Thursday, February 9, 2012

The Titanic of Trees

Cole Nesmith and a small group of dedicated artists have been working on an interactive sculpture called "Tree of Light." The tree's inner structure is made of light weight aluminum welded together. Cole and Josh Owen had screwed hundreds of wooden boards, from discarded pallets onto the aluminum frame. The resulting tree must stand at least 20 feet high and must weigh several tons. It was a marvel of engineering. When I first sketched it, I referred to it as the Titanic of Trees referring to the shear size of the sculpture. Cole laughed. The tree's unveiling was scheduled for February 2nd in Seaside Plaza on the corner of Church Street and Orange Avenue downtown.

On the evening before the unveiling, Cole and Josh worked all night long to get the tree built. A short interview done at 3:3oam that night showed the Tree of Light nearing completion. On the morning of the unveiling however, I got a Facebook message from Cole on my wall, "Unfortunately, due to damage to the structure this morning, the opening has been postponed." I wondered what happened. Had a car hit it? Did the whole trunk just topple? I decided to drive past Cole's place to see if they were doing work on the tree in his yard and then I drove downtown to Seaside Plaza to see if the structure was being fixed there. The only hint that the tree may have once been there were some orange cones and a small strip of electrical wire. The Tree of Light had vanished.

The next evening I went to an Orlando Philharmonic concert and Cole was there as well. He informed me that the owners of the plaza had called him the day before the tree was to be set up to express concerns they had about letting him place the art in the plaza. Though they had doubts, fearing litigation, the tree was erected anyway. The tree was near completion and the electrical wiring was being installed. Chris Clatterbuck was on a ladder working on the wiring. He shifted his weight and leaned on a branch. The welds gave way and the the heavy branch of aluminum and wood crashed loudly to the ground. No one was hurt. The owners of the Plaza now had their worst fears justified, so it is unlikely the tree will be set up there. They probably imagined someone gently pulling a chord to turn on a light bulb and then being crushed by a falling branch. Now that is interactive art!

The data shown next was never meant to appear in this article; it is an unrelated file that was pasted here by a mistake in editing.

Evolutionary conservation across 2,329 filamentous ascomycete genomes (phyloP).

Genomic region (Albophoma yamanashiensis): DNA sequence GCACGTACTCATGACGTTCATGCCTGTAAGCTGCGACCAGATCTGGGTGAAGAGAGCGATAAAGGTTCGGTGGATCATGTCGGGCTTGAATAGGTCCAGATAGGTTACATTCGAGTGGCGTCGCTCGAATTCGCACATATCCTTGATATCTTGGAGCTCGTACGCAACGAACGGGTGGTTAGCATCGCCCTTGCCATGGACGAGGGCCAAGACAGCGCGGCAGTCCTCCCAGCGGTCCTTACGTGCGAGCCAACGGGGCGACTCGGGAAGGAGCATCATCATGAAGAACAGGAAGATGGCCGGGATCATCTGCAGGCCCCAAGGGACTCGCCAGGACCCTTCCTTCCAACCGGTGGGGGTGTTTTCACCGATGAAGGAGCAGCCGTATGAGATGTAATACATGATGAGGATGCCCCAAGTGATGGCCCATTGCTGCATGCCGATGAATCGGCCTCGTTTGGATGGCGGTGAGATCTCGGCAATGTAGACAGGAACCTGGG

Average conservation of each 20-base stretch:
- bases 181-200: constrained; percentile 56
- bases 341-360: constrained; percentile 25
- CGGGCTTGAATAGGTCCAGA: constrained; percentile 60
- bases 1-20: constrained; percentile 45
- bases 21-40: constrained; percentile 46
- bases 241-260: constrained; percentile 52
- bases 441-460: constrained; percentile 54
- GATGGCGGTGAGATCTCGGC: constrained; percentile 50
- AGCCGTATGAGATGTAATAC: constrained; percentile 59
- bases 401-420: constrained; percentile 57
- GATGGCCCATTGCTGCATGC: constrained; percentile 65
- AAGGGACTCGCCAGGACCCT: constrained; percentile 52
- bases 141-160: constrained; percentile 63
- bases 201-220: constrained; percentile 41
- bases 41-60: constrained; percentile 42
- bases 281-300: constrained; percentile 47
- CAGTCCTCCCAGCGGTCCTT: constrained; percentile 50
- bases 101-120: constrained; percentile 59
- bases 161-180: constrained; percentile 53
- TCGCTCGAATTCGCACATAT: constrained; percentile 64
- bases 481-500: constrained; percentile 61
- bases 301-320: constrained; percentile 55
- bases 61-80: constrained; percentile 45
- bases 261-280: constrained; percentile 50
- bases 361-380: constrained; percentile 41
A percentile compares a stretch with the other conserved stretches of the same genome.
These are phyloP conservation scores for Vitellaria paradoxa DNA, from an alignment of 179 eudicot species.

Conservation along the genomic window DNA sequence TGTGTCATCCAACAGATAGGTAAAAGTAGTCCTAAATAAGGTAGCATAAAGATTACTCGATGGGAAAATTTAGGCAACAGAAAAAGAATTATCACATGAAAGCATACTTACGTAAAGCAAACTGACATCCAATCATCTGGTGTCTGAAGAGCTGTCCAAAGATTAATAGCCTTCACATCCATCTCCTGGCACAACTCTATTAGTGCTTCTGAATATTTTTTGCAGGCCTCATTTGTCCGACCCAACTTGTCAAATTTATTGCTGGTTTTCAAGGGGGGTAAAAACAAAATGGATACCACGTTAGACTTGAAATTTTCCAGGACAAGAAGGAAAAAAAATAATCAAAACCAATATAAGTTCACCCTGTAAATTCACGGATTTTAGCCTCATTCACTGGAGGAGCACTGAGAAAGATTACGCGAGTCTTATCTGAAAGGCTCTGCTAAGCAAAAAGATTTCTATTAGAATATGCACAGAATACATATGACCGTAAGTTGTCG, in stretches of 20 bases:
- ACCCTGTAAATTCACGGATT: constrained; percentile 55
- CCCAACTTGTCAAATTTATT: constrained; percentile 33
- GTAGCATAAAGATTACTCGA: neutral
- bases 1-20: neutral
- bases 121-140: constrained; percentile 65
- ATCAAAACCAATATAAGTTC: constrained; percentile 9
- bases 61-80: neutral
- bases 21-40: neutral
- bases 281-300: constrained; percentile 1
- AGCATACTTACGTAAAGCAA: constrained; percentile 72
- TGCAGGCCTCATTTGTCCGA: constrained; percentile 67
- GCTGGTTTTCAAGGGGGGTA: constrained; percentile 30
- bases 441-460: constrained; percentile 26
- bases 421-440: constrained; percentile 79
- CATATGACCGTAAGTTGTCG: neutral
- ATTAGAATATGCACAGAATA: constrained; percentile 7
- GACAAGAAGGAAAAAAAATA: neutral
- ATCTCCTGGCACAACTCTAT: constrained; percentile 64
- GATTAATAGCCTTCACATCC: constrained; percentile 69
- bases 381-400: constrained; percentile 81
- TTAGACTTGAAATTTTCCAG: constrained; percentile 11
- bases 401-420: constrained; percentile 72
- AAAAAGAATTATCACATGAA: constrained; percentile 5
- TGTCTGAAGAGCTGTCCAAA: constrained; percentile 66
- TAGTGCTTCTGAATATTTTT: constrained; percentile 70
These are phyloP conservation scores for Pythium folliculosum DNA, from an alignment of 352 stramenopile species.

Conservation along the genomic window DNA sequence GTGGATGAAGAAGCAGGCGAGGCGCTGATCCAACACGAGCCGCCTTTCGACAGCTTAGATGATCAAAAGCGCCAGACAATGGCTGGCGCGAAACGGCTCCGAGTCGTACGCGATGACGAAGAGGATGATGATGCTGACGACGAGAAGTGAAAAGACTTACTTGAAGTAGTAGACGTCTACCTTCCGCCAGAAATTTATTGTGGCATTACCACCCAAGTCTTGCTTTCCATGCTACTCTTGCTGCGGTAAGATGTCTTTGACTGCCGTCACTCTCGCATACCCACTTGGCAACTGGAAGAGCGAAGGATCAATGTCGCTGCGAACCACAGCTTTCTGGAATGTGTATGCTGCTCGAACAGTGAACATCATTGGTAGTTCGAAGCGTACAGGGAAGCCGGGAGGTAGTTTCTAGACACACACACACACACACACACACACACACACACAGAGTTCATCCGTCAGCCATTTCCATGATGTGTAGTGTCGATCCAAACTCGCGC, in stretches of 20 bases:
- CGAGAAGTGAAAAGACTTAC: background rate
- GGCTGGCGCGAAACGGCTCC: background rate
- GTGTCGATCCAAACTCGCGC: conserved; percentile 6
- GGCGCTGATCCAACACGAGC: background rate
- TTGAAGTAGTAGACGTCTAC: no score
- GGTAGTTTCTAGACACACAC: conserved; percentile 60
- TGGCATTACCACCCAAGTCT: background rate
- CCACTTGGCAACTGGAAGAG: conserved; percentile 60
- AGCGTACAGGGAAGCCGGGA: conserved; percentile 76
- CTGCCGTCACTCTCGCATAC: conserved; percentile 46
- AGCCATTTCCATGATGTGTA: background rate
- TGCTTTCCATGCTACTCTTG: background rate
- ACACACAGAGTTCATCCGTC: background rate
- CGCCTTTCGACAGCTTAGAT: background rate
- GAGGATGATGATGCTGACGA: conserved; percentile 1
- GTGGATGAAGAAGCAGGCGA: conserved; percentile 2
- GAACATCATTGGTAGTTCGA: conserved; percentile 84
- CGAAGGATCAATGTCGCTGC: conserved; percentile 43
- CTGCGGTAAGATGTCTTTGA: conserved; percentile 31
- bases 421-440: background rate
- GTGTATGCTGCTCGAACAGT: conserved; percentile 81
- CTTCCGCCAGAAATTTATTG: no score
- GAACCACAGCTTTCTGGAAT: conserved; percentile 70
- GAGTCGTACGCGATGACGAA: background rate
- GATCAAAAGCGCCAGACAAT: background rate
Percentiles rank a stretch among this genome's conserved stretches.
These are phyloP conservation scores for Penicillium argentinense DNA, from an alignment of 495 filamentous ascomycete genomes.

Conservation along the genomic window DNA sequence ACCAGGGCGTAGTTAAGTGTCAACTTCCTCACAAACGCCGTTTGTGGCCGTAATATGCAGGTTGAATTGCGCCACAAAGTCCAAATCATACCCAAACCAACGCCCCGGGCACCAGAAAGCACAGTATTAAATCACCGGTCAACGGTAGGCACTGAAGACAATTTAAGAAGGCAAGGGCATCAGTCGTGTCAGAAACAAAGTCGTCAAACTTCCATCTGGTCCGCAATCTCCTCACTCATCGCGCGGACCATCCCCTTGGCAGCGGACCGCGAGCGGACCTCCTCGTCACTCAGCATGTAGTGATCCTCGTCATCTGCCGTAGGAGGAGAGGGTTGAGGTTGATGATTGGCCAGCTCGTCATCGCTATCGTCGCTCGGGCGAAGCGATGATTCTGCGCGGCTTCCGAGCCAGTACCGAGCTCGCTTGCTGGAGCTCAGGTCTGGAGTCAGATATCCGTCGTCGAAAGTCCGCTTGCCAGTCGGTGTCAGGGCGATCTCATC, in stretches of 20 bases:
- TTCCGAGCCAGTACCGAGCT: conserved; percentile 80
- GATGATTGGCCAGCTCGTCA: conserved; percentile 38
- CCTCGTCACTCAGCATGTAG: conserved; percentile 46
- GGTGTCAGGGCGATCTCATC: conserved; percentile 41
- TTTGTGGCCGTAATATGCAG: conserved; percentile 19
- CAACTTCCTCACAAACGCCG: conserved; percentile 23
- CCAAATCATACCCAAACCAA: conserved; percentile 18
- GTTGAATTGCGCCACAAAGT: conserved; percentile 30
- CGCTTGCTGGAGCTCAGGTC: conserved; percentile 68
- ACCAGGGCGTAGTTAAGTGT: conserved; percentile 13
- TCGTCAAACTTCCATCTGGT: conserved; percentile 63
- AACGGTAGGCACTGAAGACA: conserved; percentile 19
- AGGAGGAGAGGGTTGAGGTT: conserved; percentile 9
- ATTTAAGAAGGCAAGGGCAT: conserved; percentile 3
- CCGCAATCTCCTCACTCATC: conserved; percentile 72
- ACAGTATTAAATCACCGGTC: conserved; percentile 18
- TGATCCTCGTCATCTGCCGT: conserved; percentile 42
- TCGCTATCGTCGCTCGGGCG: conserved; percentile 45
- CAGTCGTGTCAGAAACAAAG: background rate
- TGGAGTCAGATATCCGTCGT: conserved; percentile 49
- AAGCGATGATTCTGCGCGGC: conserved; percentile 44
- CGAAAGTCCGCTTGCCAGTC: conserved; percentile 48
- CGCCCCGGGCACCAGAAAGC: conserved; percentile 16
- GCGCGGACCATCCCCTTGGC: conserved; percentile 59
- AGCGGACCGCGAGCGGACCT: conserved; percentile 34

Cole lamented the fact that he had contracted out the welding work for an exorbitant fee, and it was the welds that gave way. He said, "It was a punch in the gut when we lost the branch that morning. My greatest concern is that we'd lose the momentum we had gained. But, in reality, the pictures and video we got are actually generating more excitement than before. I have an architect working on a 3D rendering of the Tree right now. After that, we'll be handing it off to a structural engineer to approve the changes and make sure we don't run into this again. Then back to the metal shop to make the changes. My hope is that we'll have it up before the end of the month."

Prints are available for each sketch for $250 and many originals can be purchased for $400. White museum grade shadow box frames are $100 more. You can e-mail Thor at

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